Two years after the Metropolitan Museum of Art in New York announced that it would no longer accept donations from the Sacklers, the institution announced that it would remove the family name from the galleries within its walls. These galleries include the massive, airy room with the Temple of Dendur, which has long been known as Sackler.
On Thursday, the Met announced that the decision was made amicably with the descendants of Mortimer and Raymond Sackler, who died in 2010 and 2017, respectively.
In a statement, the family said: âOur families have always strongly supported The Met, and we believe that it is in the best interests of the museum and the important mission it serves. The earliest of these gifts was given almost 50 years ago, and now we are giving the torch to others who want to support the museum. “
Through their company, Purdue Pharma, members of the Sackler family manufactured and sold the pain reliever OxyContin, even though they knew it contained addictive properties, a pattern described in a number of reports including Patrick Radden Keefe’s acclaimed book 2021 Empire of Pain: The Secret History of the Sackler Dynasty. Earlier this year, Purdue Pharma was officially wound up and the Sackler family agreed to pay billions of dollars to settle legal claims related to the opioid crisis. (As part of the settlement, the family denied any wrongdoing.)
The Sackler family’s patronage extended well beyond the Met to include institutions such as the Tate Museum Network, the Serpentine Galleries, the Louvre, the Guggenheim Museum, and others. Amid protests led by artist Nan Goldin’s PAIN group, which raised awareness in the art world of the Sacklers’ role in the US opioid crisis, many museums said they would stop giving gifts from family members in the future would accept.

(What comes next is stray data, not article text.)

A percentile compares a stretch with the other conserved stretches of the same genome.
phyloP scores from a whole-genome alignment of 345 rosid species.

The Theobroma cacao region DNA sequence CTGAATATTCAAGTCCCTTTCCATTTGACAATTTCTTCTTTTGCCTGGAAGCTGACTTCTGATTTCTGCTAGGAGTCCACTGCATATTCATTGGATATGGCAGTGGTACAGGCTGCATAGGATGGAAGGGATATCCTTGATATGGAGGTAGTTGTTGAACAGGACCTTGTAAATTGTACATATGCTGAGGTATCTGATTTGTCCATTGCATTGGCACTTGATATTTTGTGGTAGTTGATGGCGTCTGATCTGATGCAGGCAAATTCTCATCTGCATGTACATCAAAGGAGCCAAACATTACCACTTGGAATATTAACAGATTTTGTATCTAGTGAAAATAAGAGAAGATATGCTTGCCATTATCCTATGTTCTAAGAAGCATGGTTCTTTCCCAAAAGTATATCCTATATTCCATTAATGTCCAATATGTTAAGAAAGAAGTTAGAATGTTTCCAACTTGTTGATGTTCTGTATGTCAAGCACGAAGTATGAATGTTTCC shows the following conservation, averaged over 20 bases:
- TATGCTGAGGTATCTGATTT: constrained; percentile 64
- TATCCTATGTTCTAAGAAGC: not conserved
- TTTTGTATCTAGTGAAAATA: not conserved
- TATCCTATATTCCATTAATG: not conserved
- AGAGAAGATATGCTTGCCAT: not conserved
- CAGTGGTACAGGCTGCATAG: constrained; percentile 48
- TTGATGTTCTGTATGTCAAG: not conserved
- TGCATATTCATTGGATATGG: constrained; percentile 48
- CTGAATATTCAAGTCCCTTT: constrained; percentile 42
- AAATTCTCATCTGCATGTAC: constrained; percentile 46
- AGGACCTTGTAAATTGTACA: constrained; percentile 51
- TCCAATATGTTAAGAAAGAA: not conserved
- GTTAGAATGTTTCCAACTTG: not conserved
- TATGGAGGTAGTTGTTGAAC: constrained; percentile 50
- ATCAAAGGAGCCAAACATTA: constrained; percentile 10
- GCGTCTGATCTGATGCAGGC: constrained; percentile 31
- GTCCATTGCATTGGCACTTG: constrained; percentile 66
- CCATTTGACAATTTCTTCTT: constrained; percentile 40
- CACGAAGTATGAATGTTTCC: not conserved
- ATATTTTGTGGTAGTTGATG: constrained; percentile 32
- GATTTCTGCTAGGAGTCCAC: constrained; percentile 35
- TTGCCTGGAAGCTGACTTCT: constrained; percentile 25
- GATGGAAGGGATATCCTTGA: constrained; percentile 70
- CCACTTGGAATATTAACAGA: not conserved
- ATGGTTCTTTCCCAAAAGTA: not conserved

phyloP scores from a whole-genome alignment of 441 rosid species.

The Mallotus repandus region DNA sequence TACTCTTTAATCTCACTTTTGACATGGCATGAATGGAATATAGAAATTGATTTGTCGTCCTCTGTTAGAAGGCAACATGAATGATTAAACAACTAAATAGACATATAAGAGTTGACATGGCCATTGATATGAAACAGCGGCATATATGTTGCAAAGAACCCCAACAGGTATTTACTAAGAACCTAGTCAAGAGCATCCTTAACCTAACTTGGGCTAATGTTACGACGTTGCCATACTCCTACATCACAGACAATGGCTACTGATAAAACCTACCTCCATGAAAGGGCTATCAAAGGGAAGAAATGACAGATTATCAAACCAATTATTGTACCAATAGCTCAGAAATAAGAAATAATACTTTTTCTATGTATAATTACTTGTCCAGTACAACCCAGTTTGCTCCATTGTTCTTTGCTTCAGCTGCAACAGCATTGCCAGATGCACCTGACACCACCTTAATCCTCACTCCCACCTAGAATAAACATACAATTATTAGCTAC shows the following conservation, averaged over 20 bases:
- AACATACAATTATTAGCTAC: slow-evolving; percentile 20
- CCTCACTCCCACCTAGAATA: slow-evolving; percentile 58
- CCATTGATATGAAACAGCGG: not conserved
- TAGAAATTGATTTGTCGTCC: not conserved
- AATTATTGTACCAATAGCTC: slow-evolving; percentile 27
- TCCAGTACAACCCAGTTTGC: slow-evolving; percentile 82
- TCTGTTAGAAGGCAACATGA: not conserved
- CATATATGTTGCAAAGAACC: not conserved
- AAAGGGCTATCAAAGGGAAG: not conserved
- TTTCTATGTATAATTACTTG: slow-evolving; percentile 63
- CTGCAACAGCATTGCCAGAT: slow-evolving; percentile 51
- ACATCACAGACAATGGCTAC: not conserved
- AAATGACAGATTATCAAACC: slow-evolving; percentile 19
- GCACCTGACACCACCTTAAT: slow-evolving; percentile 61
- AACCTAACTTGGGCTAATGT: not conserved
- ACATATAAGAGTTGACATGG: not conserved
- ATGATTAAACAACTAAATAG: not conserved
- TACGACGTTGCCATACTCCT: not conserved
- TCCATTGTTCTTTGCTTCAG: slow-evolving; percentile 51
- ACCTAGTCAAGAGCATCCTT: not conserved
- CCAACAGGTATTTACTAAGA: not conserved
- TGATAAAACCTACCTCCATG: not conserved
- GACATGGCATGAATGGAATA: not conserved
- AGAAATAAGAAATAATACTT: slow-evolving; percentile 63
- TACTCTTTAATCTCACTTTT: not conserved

The Met’s decision to remove the Sackler name after it was established by gifts from the past is noteworthy, as most museums are prior to such a move due to prospects such as contractual obligations and uncertainty about how future donors might react stopped. But there have been exceptions. In 2019, the Louvre covered the family name in its Sackler Wing of Oriental Antiquities, though a museum spokesman at the time declined to confirm it was an official removal. Earlier this year the Serpentine Galleries took the name Sackler from one of their venues; The museum claimed it was done as part of a renaming, not a removal.
Some have taken legal action to help institutions break free of contracts requiring them to keep the Sackler name on their walls. In March, attorneys general from 23 states advocated changes that could relieve museums of certain contractual obligations.
Daniel H. Weiss, President and CEO of the Met, appeared to welcome the removal of the Sackler name when he described it as a “gracious gesture” from the family. “We really appreciate that,” he added.